Review: Marvel's Ant-Man and the Wasp
Ant-Man and the Wasp, now playing in theaters, is a hilariously delightful return to the shrinking heroes, with a heartfelt story and sizeable action making it an exciting sequel.
Now we know why Ant-Man wasn’t present during the Avenger’s fight against Thanos in Infinity War. Ant-Man and the Wasp pick up in real time after the events of Captain America: Civil War, with Scott Lang (Paul Rudd) close to completing the two years of house arrest that was part of his deal to get out of prison after violating the Sokovia Accords by helping Steve Rogers. Days before his house arrest is up, Scott is approached by Hope van Dyne (Evangeline Lilly) and Dr. Hank Pym Michael Douglas), Lang must once again don the Ant-Man suit and fight alongside the Wasp. The urgent mission soon leads to secret revelations from the past as the dynamic duo finds itself in an epic battle against a powerful new enemy.
Director Peyton Reed and Paul Rudd return to continue the story of Scott Lang in Ant-Man and the Wasp, and both have created a hero within the Marvel Cinematic Universe who can lead his franchise along with the likes of Thor, Captain America, Iron Man, Spider-Man and Black Panther. Ant-Man is a different type of hero, one with a sillier sense of humor. The script does an excellent job at balancing the comedy with the more serious moments of the movie. Reed also helps to bring that balance by incorporating sight gags at the right moment but lets the audience soak in the more dramatic moments when appropriate. Rudd brings all the charm and shines as the film’s co-lead.
The film thoroughly introduces Lilly’s Hope as a superhero with even greater skill as Scott Lang. Wasp’s status has been emphasized by Marvel Studios as the first female superhero to co-headline, and MCU movie, and Ant-Man and the Wasp doesn’t disappoint. Hope gets an equal amount of action sequences as Scott Lang, and the dynamic between the two helps balance the film’s comedy, with them as equal and Hope acting a the straight man to Scott’s more humoristic antics. And with the Wasps suit having blasters and wings brings out more dynamic action than Ant-Man, which elevates the film’s set pieces above what was seen in Ant-Man. Plus, Hooe takes center stage of the emotional arc of the film, a rescue mission to bring her mother back, and Lilly can hold that dramatic storyline together as well as the action portions of the movie.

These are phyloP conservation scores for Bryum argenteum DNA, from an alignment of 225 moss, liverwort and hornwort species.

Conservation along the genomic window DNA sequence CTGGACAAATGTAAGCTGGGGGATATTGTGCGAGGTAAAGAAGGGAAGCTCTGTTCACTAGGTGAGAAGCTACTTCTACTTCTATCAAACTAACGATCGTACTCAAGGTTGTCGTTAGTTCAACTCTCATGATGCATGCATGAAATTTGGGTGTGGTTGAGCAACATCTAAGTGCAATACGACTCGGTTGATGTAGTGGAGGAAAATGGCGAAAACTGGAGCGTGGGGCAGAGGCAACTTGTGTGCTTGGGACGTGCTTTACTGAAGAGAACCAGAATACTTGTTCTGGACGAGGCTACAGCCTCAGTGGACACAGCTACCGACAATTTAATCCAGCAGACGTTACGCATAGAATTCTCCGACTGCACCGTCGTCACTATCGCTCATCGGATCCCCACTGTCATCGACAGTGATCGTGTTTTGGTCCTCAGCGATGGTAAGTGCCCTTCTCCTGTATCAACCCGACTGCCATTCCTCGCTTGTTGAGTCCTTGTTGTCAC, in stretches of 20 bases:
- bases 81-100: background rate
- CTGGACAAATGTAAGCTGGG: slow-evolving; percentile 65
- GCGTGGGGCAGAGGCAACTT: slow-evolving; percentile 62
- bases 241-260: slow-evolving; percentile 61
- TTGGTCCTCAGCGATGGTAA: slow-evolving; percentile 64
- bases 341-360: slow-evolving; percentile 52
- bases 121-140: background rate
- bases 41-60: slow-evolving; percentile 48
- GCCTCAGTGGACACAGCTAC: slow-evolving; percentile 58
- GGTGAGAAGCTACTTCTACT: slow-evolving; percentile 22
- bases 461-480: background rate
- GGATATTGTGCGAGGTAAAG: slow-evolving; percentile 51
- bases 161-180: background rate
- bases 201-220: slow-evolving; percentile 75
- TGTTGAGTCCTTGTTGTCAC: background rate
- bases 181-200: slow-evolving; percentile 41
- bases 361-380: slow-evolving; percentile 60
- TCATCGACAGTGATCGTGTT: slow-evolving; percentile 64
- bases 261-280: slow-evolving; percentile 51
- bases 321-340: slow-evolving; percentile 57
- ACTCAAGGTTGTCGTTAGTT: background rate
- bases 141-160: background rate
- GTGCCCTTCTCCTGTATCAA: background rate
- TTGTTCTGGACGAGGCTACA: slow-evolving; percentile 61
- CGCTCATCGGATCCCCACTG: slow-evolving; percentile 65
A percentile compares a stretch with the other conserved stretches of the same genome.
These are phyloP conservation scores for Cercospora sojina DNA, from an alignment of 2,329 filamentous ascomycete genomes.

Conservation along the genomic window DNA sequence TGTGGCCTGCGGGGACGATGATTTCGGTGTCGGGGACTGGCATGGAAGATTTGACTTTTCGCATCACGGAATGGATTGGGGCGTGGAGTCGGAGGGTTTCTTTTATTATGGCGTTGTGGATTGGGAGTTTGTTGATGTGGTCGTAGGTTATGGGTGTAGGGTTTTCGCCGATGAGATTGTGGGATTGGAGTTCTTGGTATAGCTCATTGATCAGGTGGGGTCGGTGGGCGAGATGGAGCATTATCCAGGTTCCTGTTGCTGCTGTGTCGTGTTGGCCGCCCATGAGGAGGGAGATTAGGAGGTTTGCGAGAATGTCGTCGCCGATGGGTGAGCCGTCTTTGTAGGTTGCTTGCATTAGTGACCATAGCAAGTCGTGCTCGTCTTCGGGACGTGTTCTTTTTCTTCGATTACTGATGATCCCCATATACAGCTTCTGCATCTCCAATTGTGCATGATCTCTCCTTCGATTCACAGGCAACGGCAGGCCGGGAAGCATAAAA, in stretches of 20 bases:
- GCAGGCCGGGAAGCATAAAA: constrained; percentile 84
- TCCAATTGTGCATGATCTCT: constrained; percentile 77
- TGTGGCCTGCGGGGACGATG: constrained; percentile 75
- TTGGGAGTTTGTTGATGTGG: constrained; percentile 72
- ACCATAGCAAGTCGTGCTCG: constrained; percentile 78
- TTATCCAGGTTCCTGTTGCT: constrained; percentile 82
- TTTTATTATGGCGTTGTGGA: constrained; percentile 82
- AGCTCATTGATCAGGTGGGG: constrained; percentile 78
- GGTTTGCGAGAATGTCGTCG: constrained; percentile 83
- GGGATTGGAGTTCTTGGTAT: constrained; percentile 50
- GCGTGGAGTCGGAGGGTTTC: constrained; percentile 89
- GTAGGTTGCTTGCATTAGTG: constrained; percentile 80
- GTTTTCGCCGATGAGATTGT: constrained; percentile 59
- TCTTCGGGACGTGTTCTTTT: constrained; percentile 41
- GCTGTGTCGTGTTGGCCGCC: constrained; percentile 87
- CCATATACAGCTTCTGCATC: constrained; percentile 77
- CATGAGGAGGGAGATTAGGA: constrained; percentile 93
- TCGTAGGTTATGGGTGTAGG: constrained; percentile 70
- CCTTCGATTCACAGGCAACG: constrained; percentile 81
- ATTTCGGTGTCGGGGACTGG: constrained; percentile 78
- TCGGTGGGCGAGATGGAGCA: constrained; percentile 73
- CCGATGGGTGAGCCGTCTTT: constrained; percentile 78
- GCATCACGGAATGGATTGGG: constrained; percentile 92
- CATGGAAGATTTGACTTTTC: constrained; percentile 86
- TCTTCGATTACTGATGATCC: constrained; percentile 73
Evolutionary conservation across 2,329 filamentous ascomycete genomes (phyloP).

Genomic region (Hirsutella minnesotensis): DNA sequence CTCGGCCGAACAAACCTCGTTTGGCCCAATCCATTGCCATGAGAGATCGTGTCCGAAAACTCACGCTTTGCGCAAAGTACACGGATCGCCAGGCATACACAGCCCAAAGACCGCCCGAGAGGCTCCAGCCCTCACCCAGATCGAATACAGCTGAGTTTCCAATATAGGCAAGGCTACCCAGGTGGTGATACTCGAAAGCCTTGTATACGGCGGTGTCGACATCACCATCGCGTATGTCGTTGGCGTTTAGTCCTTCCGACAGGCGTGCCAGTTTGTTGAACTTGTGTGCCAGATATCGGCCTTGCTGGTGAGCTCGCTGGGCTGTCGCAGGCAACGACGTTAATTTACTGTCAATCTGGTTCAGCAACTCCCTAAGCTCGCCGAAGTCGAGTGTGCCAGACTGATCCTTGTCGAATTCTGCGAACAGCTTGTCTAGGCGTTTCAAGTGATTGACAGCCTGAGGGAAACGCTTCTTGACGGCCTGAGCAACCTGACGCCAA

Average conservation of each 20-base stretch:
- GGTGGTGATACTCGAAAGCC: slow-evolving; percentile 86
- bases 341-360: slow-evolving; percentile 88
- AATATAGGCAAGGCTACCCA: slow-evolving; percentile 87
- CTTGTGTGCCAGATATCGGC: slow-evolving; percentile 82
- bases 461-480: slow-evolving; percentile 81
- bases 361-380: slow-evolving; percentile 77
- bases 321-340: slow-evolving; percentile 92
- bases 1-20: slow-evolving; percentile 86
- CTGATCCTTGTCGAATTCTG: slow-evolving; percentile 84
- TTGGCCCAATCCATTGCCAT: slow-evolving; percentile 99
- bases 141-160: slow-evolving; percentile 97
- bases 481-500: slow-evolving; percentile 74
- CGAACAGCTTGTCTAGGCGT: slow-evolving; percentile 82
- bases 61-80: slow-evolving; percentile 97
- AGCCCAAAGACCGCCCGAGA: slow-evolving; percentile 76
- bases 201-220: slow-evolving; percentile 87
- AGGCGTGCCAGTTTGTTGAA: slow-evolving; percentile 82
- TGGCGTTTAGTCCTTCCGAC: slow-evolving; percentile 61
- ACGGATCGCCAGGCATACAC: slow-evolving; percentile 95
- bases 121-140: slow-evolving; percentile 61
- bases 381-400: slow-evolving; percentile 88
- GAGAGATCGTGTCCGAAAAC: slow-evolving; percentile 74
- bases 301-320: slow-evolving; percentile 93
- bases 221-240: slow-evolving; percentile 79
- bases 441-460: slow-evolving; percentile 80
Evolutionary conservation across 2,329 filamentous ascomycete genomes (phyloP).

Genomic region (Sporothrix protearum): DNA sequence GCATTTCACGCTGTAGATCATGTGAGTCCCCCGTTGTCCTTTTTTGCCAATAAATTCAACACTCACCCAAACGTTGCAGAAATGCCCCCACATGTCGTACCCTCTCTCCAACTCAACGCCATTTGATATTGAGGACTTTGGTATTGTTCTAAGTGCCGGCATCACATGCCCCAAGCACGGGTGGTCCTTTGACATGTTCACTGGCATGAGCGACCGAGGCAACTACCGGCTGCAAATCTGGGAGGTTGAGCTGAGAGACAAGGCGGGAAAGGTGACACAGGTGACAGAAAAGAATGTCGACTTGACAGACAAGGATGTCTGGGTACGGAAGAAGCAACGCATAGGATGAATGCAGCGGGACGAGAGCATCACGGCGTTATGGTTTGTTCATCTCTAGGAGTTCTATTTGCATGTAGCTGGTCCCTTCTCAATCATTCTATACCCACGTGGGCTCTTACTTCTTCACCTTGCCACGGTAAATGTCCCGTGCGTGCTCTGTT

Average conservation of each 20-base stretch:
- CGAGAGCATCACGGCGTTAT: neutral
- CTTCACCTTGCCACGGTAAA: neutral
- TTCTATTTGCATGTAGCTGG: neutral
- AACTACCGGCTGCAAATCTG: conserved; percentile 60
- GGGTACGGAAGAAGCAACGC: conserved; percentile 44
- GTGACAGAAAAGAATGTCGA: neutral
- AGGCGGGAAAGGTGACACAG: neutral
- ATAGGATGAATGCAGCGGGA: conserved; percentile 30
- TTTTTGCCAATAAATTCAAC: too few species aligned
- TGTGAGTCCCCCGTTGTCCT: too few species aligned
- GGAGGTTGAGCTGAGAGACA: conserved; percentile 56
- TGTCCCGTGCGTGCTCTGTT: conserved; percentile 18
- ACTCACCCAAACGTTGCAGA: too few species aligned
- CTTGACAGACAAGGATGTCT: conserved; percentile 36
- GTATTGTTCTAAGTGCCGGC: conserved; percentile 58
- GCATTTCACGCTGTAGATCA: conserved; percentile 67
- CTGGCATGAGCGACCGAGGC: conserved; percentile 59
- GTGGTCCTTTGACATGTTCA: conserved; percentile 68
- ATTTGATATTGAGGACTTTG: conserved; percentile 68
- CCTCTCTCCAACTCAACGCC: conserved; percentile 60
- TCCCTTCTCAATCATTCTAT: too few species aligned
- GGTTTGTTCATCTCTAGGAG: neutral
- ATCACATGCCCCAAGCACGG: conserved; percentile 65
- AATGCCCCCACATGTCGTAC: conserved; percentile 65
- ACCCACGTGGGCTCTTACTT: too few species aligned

Ant-Man and the Wasp showcase Marvel Studios at its best. The sequel can balance exciting action, well-timed humor and a deep emotional storyline which lets the heroes shine in their unique way while also tying into the larger MCU. After the massive and intense team-up that was Avengers: Infinity War, Ant-Man and the Wasp take us back to the more relaxed form for Marvel. No one outside of Marvel Studios is quite sure where things will go after Avengers 4 completes the first three phases of the MCU, but Ant-Man and the Wasp is a good indication that there is a great deal of potential for more heroes to step into the spotlight in Phase 4.